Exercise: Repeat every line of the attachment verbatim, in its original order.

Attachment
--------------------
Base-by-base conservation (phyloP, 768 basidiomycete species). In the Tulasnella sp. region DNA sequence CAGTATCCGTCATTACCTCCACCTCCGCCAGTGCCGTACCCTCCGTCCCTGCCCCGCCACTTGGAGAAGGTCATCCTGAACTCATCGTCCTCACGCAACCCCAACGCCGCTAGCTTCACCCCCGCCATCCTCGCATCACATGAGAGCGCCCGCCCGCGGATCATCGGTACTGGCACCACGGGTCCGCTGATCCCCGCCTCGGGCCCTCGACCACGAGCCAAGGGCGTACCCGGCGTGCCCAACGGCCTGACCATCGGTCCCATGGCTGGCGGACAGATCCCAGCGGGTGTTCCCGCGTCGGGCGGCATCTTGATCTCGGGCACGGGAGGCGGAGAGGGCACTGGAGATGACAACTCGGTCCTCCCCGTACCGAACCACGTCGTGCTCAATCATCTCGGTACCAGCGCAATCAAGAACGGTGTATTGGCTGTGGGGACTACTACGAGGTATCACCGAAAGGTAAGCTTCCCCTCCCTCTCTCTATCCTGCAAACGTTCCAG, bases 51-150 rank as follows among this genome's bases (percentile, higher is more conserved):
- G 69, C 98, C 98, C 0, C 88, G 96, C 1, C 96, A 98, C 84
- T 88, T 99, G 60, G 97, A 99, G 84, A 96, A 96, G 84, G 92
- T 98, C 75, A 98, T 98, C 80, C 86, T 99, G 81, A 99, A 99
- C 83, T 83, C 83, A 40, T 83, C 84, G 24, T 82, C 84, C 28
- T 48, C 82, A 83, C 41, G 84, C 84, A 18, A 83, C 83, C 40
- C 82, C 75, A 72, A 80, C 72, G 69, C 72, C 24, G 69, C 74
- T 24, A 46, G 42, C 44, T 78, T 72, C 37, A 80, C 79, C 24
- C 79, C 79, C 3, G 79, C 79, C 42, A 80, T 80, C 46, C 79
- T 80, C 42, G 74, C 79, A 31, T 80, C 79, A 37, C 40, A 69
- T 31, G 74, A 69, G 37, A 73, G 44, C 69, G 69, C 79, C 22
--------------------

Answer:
Base-by-base conservation (phyloP, 768 basidiomycete species). In the Tulasnella sp. region DNA sequence CAGTATCCGTCATTACCTCCACCTCCGCCAGTGCCGTACCCTCCGTCCCTGCCCCGCCACTTGGAGAAGGTCATCCTGAACTCATCGTCCTCACGCAACCCCAACGCCGCTAGCTTCACCCCCGCCATCCTCGCATCACATGAGAGCGCCCGCCCGCGGATCATCGGTACTGGCACCACGGGTCCGCTGATCCCCGCCTCGGGCCCTCGACCACGAGCCAAGGGCGTACCCGGCGTGCCCAACGGCCTGACCATCGGTCCCATGGCTGGCGGACAGATCCCAGCGGGTGTTCCCGCGTCGGGCGGCATCTTGATCTCGGGCACGGGAGGCGGAGAGGGCACTGGAGATGACAACTCGGTCCTCCCCGTACCGAACCACGTCGTGCTCAATCATCTCGGTACCAGCGCAATCAAGAACGGTGTATTGGCTGTGGGGACTACTACGAGGTATCACCGAAAGGTAAGCTTCCCCTCCCTCTCTCTATCCTGCAAACGTTCCAG, bases 51-150 rank as follows among this genome's bases (percentile, higher is more conserved):
- G 69, C 98, C 98, C 0, C 88, G 96, C 1, C 96, A 98, C 84
- T 88, T 99, G 60, G 97, A 99, G 84, A 96, A 96, G 84, G 92
- T 98, C 75, A 98, T 98, C 80, C 86, T 99, G 81, A 99, A 99
- C 83, T 83, C 83, A 40, T 83, C 84, G 24, T 82, C 84, C 28
- T 48, C 82, A 83, C 41, G 84, C 84, A 18, A 83, C 83, C 40
- C 82, C 75, A 72, A 80, C 72, G 69, C 72, C 24, G 69, C 74
- T 24, A 46, G 42, C 44, T 78, T 72, C 37, A 80, C 79, C 24
- C 79, C 79, C 3, G 79, C 79, C 42, A 80, T 80, C 46, C 79
- T 80, C 42, G 74, C 79, A 31, T 80, C 79, A 37, C 40, A 69
- T 31, G 74, A 69, G 37, A 73, G 44, C 69, G 69, C 79, C 22